SMITH: All right. And so, it does appear that the story continues to be -- for Republicans, Mo, unmasking, and for Democrats it's collusion, Russia, Russia, Russia. I want to get to what Nunez tweeted today. He said, quote, seeing a lot of fake news for media elites and others who have no interest in violations of Americans civil liberties via unmasking. You heard an anchor a few minutes ago there, Catherine reports, the White House wants to make hay over this? What about what's going-on on the other side of the aisle, Mo?

ELLEITHEE: Look, there are two issues here that people are talking about. There is whether or not Trump campaign officials or Trump associates -- what the relationships were with the Russians. That is a legitimate investigation in everyone's mind except for the president. The second is this unmasking issue which is a pretty standard intelligence tool that is used by Democratic and Republican administrations alike. Now.

SMITH: I want to get David back in here.


ELLEITHEE: You can talk about the leaking of that, but not the unmasking.

SMITH: David?

BOSSIE: One has facts around it which is the unmasking. There are facts that crimes were committed. The other is all hearsay.

ELLEITHEE: What crimes?

BOSSIE: The crimes of the unmasking these individuals, releasing their names, for.

ELLEITHEE: Those are different things.

SMITH: All right. Let me inject into the conversation what the president is saying. Hold on. Let me bring this in. President Trump tweeted this this morning. He said the big story is the unmasking and surveillance of people that took place during the Obama administration. This is the theme that the president is going to continue on. David, is that a good idea?

BOSSIE: It certainly is. It's certainly an issue that the president can talk about and make the American people understand what the Obama administration was up to, and whether or not President Obama knew, and whether or not Hillary Clinton knew.

SMITH: All right. Thanks to both of you. David and Mo, good to see you.

ELLEITHEE: Thanks for having us.

SMITH: Straight ahead, the shocking video released from Tiger Woods DUI arrest, sport analyst Jim Gray on whether this will do more lasting damage to his career than his back injury. Plus, a religious freedom battle brewing in Michigan, where farmer is suing after being banned from a local farmers' market because of their Christian beliefs, the farm's owner and his attorney join us, next.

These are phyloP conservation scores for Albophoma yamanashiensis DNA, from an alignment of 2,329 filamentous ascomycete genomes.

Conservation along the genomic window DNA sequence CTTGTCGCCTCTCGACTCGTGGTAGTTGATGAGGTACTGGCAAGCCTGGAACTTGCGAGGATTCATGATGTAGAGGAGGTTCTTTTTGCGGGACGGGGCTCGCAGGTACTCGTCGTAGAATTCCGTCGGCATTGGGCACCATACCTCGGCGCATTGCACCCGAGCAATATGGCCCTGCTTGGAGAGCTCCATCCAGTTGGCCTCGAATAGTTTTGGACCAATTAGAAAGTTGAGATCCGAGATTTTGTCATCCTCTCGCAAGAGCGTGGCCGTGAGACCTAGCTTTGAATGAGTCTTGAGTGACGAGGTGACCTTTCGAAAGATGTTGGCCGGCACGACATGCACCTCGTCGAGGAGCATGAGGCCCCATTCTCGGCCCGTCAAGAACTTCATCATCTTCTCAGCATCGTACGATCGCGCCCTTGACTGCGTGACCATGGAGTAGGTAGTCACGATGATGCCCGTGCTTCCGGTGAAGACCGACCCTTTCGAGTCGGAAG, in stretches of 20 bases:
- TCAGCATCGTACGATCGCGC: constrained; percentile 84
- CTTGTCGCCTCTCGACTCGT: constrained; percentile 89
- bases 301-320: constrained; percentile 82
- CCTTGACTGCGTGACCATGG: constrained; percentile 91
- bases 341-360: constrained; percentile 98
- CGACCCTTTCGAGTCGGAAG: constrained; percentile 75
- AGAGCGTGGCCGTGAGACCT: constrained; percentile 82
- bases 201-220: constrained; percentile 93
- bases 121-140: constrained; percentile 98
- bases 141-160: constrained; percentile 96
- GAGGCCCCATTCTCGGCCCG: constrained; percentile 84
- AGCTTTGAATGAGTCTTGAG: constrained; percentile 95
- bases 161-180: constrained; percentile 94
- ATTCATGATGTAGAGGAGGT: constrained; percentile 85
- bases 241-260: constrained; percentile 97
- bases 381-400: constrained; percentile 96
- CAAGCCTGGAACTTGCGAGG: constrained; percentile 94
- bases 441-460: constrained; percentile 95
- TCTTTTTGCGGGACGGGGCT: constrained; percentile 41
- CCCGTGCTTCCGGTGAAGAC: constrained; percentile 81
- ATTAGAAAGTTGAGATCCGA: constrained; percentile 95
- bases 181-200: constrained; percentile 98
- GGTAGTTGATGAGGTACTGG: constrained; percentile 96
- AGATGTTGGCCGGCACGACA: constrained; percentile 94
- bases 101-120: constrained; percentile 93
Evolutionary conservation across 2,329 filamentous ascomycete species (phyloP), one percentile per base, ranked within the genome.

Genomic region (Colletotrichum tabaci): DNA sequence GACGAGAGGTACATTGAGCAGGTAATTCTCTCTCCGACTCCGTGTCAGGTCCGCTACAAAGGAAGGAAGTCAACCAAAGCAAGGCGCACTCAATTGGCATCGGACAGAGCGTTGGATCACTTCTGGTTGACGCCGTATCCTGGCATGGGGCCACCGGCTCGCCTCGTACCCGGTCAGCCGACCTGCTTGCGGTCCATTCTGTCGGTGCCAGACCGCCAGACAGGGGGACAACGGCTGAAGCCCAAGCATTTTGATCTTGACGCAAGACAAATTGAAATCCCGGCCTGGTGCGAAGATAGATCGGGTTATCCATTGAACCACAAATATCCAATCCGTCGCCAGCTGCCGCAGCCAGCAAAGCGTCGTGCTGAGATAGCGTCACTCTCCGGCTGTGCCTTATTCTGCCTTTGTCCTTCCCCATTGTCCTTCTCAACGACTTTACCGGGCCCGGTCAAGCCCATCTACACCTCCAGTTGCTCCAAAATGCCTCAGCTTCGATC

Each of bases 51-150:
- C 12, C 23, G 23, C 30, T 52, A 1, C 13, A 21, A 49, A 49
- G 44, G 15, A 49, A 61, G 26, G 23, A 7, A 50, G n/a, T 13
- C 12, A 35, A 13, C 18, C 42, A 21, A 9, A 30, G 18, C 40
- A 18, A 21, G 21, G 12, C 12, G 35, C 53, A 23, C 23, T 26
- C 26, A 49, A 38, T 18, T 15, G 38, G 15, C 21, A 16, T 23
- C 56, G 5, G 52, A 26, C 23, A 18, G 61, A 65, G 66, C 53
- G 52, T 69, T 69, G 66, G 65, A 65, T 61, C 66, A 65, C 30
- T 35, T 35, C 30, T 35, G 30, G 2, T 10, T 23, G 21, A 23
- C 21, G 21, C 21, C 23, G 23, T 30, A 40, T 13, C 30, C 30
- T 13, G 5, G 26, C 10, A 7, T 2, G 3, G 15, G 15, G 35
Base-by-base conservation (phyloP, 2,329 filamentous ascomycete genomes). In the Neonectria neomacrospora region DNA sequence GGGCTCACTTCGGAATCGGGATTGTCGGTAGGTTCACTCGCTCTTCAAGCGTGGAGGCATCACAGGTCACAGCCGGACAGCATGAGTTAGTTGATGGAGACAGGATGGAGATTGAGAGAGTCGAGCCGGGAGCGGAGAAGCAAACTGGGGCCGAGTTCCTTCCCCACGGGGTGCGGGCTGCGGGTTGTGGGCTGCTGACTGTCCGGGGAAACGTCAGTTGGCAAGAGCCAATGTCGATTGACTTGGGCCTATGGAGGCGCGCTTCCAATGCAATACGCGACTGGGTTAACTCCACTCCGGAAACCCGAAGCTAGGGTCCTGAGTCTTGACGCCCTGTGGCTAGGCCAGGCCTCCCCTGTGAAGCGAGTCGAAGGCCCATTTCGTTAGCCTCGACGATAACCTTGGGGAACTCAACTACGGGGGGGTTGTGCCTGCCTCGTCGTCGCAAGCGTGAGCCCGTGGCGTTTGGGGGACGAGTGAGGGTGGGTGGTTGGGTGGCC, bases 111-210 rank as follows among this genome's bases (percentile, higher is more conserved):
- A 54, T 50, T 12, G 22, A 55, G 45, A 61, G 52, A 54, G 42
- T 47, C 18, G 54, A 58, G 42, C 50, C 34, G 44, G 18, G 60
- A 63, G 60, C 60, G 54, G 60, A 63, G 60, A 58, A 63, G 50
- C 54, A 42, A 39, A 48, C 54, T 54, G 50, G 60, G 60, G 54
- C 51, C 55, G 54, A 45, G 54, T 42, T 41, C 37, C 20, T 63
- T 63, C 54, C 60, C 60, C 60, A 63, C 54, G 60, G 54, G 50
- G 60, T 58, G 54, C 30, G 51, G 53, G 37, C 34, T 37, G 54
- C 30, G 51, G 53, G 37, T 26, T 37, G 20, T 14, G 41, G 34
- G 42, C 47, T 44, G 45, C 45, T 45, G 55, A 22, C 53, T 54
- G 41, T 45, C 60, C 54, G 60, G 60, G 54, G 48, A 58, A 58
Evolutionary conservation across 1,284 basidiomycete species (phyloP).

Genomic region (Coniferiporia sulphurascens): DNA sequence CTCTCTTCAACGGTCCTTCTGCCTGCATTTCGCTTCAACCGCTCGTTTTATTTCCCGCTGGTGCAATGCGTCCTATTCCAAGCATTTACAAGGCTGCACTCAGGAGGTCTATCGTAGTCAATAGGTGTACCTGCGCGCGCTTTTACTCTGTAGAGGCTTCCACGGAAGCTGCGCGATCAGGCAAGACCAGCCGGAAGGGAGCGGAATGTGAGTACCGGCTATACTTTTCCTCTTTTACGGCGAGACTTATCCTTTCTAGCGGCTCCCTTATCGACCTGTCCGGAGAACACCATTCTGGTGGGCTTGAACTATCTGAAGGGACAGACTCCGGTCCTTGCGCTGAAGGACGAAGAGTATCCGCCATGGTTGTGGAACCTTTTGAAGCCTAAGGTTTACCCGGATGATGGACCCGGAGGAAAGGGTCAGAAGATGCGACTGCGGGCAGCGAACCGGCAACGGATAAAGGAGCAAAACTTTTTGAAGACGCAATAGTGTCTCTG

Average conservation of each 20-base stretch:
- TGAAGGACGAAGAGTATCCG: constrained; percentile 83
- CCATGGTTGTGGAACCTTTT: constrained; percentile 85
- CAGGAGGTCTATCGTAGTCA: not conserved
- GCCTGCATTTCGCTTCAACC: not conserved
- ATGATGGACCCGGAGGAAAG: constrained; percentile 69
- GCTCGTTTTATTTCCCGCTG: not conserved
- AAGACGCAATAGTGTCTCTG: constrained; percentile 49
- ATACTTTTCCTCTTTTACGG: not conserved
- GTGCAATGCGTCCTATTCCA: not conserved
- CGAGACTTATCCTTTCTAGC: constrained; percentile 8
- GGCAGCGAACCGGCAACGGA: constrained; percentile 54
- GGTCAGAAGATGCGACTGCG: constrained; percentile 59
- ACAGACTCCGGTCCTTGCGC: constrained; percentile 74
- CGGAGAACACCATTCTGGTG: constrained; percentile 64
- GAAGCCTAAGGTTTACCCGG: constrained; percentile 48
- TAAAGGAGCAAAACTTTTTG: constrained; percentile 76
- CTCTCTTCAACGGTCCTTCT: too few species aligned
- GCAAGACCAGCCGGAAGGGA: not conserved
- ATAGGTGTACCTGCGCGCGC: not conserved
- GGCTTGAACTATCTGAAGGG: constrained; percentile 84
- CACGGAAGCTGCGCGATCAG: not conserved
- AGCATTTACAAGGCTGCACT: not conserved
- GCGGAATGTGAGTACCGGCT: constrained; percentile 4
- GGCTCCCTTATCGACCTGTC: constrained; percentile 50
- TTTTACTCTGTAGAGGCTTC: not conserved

UNINDENTIFIED MALE: Never before that I've ever thought that the faith that we have here in our family, and our home, at our farm, would prohibit us from being allowed to participate in the community.



SMITH: A family farm in Michigan finds itself at the center of a battle over religious freedom. Country Mill Farms was band from a local farmers' market following its refusal to hold same-sex weddings, now the farmer is fighting back in court. Trace Gallagher is live in our West Coast newsroom with all the details. Trace?

TRACE GALLAGHER, FOX NEWS: Hi, Sandra. Steve Tennes and his family owns Country Mill Farms, they've been selling apples, blueberries and sweetcorn at the East Lansing Farmers' Market for seven years. They also host weddings on their property. Last August, Mr. Tennes got a Facebook inquiry asking if he consider hosting a same-sex marriage, and he replied that because of his strong religious beliefs, he would refer them to neighboring farms. When East Lansing city officials found out about the post, they recommended that Tennes not attend that weekend farmers' market because there might be protests. Tennes showed up anyway, sold produce, and there were no protesters. But when Country Mill Farm applied for a 2017 permit to sell at the market, the city had amended its civil rights ordinance.
And based on that, Country Mills 2017 permit was denied. So the Tennes family decided to fight back, listen.


UNINDENTIFIED MALE: It's about our freedom. We have children who will have grandchildren. We want them to have the same freedom to be able to not only grow and sell their produce to people of all backgrounds and beliefs, but to do it in accordance with their faith.


GALLAGHER: The conservative group alliance defending freedom has now filed a federal lawsuit on behalf of Country Mill Farms alleging their rights were violated. The Tennes family also points out they serve and employ members of the LGBT community, and the farm where they host weddings is 22 miles outside of East Lansing. The city says the location is irrelevant. Watch.


UNINDENTIFIED MALE: If the same thing were held where they were excluding people because of their race or their religion from purchasing product at their facility in another city, and then wanted to sell at our farmers' market and say but were not discriminating here, that to us is unacceptable.